Consultation on Reforms to Death Certification

We need your help!
Cruse would like to hear what you think about proposed changes to death certification in England and Wales. Please can you answer the following 4 questions so that we can better reflect the views of bereaved people in our response to this government consultation. Some background information is provided below but you can go straight to the questionnaire if you would prefer.

The closing date for responding to us is 13th June 2016

What are the key changes?
When somebody dies, before a death can be formally registered a doctor has to issue a medical certificate giving the cause of death. The proposed reforms include introducing a new role of medical examiner. This will be an experienced doctor (with at least 5 years’ experience) who will scrutinise and confirm the cause of all deaths that are not referred to the Coroner for investigation. They will review medical records, speak to the GP and talk to the family/representative of the family about the cause of death.

Why is the system changing?
These proposals follow on from the Shipman Inquiry after Dr Harold Shipman was convicted of murdering 15 patients (and possibly killing over 200) having signed the death certificates himself and also the Francis Inquiry into concerns in Mid Staffordshire NHS Foundation Trust.
The changes aim to:
• Improve safeguards for the public with relatives having the opportunity to ask questions and raise concerns
• Simplify the process and make it more open for bereaved people
• Improve the quality and accuracy of medical certificates of cause of death (MCCDs)

The consultation includes a detailed background and overview and questions aimed at professionals involved in the process and at the wider general public. The full consultation document can be found here
The Welsh government has devolved powers for appointing medical examiners and an additional consultation will be published in Wales in due course.

What does this mean for bereaved people?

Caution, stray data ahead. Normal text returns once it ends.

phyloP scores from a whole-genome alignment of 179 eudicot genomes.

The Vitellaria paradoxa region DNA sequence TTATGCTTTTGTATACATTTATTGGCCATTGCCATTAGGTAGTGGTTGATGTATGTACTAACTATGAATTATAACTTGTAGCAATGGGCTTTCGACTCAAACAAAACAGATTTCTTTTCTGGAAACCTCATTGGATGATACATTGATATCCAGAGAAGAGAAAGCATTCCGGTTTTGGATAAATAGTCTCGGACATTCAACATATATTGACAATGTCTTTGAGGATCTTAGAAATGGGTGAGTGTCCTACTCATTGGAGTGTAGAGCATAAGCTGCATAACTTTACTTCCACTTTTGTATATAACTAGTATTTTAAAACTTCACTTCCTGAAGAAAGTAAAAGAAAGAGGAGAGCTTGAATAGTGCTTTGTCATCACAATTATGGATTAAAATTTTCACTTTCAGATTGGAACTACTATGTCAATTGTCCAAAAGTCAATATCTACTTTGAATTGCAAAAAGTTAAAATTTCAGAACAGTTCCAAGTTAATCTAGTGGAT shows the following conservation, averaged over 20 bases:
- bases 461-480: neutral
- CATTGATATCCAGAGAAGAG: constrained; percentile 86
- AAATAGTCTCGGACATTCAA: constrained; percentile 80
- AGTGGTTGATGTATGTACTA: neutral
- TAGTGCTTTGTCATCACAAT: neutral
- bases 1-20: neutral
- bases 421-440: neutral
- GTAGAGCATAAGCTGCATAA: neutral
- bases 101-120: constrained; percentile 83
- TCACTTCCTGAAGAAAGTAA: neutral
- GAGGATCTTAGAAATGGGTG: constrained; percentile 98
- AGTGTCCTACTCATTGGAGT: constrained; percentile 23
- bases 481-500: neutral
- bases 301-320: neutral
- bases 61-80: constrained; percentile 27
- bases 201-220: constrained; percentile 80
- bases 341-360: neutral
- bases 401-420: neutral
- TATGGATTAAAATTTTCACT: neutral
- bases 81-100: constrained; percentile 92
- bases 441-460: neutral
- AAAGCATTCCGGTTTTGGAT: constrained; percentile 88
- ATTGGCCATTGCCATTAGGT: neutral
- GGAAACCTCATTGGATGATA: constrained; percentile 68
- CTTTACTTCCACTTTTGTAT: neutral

The new process will provide increased transparency because the cause of death will be explained to the family. They will have the chance to discuss any concerns they might have e.g. about care prior to death, or what is being put on the death certificate. All deaths apart from those referred to the Coroner will be scrutinised in the same way, whether the person is going to be buried or cremated.
Under the current system, only those being cremated require additional medical scrutiny before the cremation can go ahead.
The consultation is suggesting that the costs will be reduced for those who currently opt for cremation and a new additional fee will be introduced for those who opt for burial.

Cruse welcomes:
a) a system which safeguards the public and makes the process simpler for bereaved people
b) that families will have the cause of death explained and be able to ask questions and raise concerns  

Cruse has concerns that:
a) the cost of the new medical examiner system will be passed on to bereaved people
b) this is an additional cost for those who opt for burial
c) the costs may be higher than predicted by the consultation and more than existing costs

How is Cruse Bereavement Care Responding?
Cruse would like to hear what you think about these proposed changes.  Please can you answer the following questions so that we can better reflect your views in our response.

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* 1. Should there be a 28 day or three month period for payment of the medical examiner fee or longer?

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* 2. Who should pay this fee?

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* 3. How would you prefer to pay this fee?

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* 4. Do you feel that the cost of the medical examiner system should be funded by bereaved people?

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* 5. If you answered No to question 4 how do you think these costs should be met?

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* 6. Please use the space below to add any other comments

Thank you for completing this survey we appreciate your feedback.

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